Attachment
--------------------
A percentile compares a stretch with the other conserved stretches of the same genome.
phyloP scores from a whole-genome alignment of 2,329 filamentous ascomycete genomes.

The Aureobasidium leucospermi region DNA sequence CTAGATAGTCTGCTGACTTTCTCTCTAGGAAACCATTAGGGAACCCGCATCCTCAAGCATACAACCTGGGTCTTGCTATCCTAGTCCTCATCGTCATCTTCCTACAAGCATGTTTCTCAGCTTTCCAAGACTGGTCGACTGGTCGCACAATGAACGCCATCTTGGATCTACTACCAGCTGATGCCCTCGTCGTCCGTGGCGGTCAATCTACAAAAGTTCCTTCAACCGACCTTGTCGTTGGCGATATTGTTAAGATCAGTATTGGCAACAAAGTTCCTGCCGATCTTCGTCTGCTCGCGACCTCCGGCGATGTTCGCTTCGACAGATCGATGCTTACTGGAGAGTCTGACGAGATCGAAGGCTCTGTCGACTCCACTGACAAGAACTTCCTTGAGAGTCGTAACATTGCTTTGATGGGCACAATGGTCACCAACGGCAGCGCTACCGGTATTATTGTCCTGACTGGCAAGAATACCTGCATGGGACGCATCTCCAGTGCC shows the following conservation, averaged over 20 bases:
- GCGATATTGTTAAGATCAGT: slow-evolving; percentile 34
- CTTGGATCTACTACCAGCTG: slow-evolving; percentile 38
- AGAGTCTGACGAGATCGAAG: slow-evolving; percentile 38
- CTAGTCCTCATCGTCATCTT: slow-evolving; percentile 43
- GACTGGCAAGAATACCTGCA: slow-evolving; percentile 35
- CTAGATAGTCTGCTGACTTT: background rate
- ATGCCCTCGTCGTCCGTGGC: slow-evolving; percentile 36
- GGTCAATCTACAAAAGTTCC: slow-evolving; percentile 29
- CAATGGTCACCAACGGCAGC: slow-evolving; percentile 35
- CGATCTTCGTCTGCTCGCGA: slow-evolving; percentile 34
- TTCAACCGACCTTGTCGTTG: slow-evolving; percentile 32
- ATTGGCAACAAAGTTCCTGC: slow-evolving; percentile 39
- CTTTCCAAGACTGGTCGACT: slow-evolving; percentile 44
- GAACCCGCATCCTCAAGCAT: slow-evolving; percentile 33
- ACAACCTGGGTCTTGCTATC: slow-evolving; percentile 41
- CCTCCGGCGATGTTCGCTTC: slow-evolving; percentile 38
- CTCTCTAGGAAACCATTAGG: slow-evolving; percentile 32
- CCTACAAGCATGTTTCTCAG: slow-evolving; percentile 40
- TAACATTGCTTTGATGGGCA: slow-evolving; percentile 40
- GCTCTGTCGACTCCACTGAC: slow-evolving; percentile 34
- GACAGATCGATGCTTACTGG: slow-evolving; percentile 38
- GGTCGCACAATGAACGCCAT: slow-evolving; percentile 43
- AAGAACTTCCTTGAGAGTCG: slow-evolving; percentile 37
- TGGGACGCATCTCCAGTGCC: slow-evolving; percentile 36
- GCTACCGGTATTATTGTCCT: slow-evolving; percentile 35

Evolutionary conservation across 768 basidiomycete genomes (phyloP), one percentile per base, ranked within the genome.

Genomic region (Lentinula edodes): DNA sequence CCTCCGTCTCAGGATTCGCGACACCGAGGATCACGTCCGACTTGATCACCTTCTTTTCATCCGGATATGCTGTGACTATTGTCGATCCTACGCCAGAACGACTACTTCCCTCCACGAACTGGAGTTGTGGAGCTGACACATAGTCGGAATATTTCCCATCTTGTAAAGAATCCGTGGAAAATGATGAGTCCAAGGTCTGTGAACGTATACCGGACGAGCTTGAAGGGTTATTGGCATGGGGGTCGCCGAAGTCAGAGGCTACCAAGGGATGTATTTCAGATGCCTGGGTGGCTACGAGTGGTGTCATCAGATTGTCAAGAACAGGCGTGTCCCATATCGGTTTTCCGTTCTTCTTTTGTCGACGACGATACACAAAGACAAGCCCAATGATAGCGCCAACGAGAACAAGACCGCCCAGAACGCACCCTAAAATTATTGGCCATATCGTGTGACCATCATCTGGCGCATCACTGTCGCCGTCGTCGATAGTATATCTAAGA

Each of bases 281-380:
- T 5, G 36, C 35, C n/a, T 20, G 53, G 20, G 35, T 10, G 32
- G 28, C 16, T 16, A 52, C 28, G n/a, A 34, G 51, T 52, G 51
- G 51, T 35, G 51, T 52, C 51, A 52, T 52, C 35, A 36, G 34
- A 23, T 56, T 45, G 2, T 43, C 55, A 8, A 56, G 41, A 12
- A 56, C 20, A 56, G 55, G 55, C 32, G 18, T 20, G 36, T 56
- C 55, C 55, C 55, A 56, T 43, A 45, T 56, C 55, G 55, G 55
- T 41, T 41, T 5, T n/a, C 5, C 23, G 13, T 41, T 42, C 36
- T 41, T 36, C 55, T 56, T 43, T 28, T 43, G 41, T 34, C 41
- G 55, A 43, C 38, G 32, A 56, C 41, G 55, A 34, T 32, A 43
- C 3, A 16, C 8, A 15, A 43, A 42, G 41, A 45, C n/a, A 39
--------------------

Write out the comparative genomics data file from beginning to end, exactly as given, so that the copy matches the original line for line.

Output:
A percentile compares a stretch with the other conserved stretches of the same genome.
phyloP scores from a whole-genome alignment of 2,329 filamentous ascomycete genomes.

The Aureobasidium leucospermi region DNA sequence CTAGATAGTCTGCTGACTTTCTCTCTAGGAAACCATTAGGGAACCCGCATCCTCAAGCATACAACCTGGGTCTTGCTATCCTAGTCCTCATCGTCATCTTCCTACAAGCATGTTTCTCAGCTTTCCAAGACTGGTCGACTGGTCGCACAATGAACGCCATCTTGGATCTACTACCAGCTGATGCCCTCGTCGTCCGTGGCGGTCAATCTACAAAAGTTCCTTCAACCGACCTTGTCGTTGGCGATATTGTTAAGATCAGTATTGGCAACAAAGTTCCTGCCGATCTTCGTCTGCTCGCGACCTCCGGCGATGTTCGCTTCGACAGATCGATGCTTACTGGAGAGTCTGACGAGATCGAAGGCTCTGTCGACTCCACTGACAAGAACTTCCTTGAGAGTCGTAACATTGCTTTGATGGGCACAATGGTCACCAACGGCAGCGCTACCGGTATTATTGTCCTGACTGGCAAGAATACCTGCATGGGACGCATCTCCAGTGCC shows the following conservation, averaged over 20 bases:
- GCGATATTGTTAAGATCAGT: slow-evolving; percentile 34
- CTTGGATCTACTACCAGCTG: slow-evolving; percentile 38
- AGAGTCTGACGAGATCGAAG: slow-evolving; percentile 38
- CTAGTCCTCATCGTCATCTT: slow-evolving; percentile 43
- GACTGGCAAGAATACCTGCA: slow-evolving; percentile 35
- CTAGATAGTCTGCTGACTTT: background rate
- ATGCCCTCGTCGTCCGTGGC: slow-evolving; percentile 36
- GGTCAATCTACAAAAGTTCC: slow-evolving; percentile 29
- CAATGGTCACCAACGGCAGC: slow-evolving; percentile 35
- CGATCTTCGTCTGCTCGCGA: slow-evolving; percentile 34
- TTCAACCGACCTTGTCGTTG: slow-evolving; percentile 32
- ATTGGCAACAAAGTTCCTGC: slow-evolving; percentile 39
- CTTTCCAAGACTGGTCGACT: slow-evolving; percentile 44
- GAACCCGCATCCTCAAGCAT: slow-evolving; percentile 33
- ACAACCTGGGTCTTGCTATC: slow-evolving; percentile 41
- CCTCCGGCGATGTTCGCTTC: slow-evolving; percentile 38
- CTCTCTAGGAAACCATTAGG: slow-evolving; percentile 32
- CCTACAAGCATGTTTCTCAG: slow-evolving; percentile 40
- TAACATTGCTTTGATGGGCA: slow-evolving; percentile 40
- GCTCTGTCGACTCCACTGAC: slow-evolving; percentile 34
- GACAGATCGATGCTTACTGG: slow-evolving; percentile 38
- GGTCGCACAATGAACGCCAT: slow-evolving; percentile 43
- AAGAACTTCCTTGAGAGTCG: slow-evolving; percentile 37
- TGGGACGCATCTCCAGTGCC: slow-evolving; percentile 36
- GCTACCGGTATTATTGTCCT: slow-evolving; percentile 35

Evolutionary conservation across 768 basidiomycete genomes (phyloP), one percentile per base, ranked within the genome.

Genomic region (Lentinula edodes): DNA sequence CCTCCGTCTCAGGATTCGCGACACCGAGGATCACGTCCGACTTGATCACCTTCTTTTCATCCGGATATGCTGTGACTATTGTCGATCCTACGCCAGAACGACTACTTCCCTCCACGAACTGGAGTTGTGGAGCTGACACATAGTCGGAATATTTCCCATCTTGTAAAGAATCCGTGGAAAATGATGAGTCCAAGGTCTGTGAACGTATACCGGACGAGCTTGAAGGGTTATTGGCATGGGGGTCGCCGAAGTCAGAGGCTACCAAGGGATGTATTTCAGATGCCTGGGTGGCTACGAGTGGTGTCATCAGATTGTCAAGAACAGGCGTGTCCCATATCGGTTTTCCGTTCTTCTTTTGTCGACGACGATACACAAAGACAAGCCCAATGATAGCGCCAACGAGAACAAGACCGCCCAGAACGCACCCTAAAATTATTGGCCATATCGTGTGACCATCATCTGGCGCATCACTGTCGCCGTCGTCGATAGTATATCTAAGA

Each of bases 281-380:
- T 5, G 36, C 35, C n/a, T 20, G 53, G 20, G 35, T 10, G 32
- G 28, C 16, T 16, A 52, C 28, G n/a, A 34, G 51, T 52, G 51
- G 51, T 35, G 51, T 52, C 51, A 52, T 52, C 35, A 36, G 34
- A 23, T 56, T 45, G 2, T 43, C 55, A 8, A 56, G 41, A 12
- A 56, C 20, A 56, G 55, G 55, C 32, G 18, T 20, G 36, T 56
- C 55, C 55, C 55, A 56, T 43, A 45, T 56, C 55, G 55, G 55
- T 41, T 41, T 5, T n/a, C 5, C 23, G 13, T 41, T 42, C 36
- T 41, T 36, C 55, T 56, T 43, T 28, T 43, G 41, T 34, C 41
- G 55, A 43, C 38, G 32, A 56, C 41, G 55, A 34, T 32, A 43
- C 3, A 16, C 8, A 15, A 43, A 42, G 41, A 45, C n/a, A 39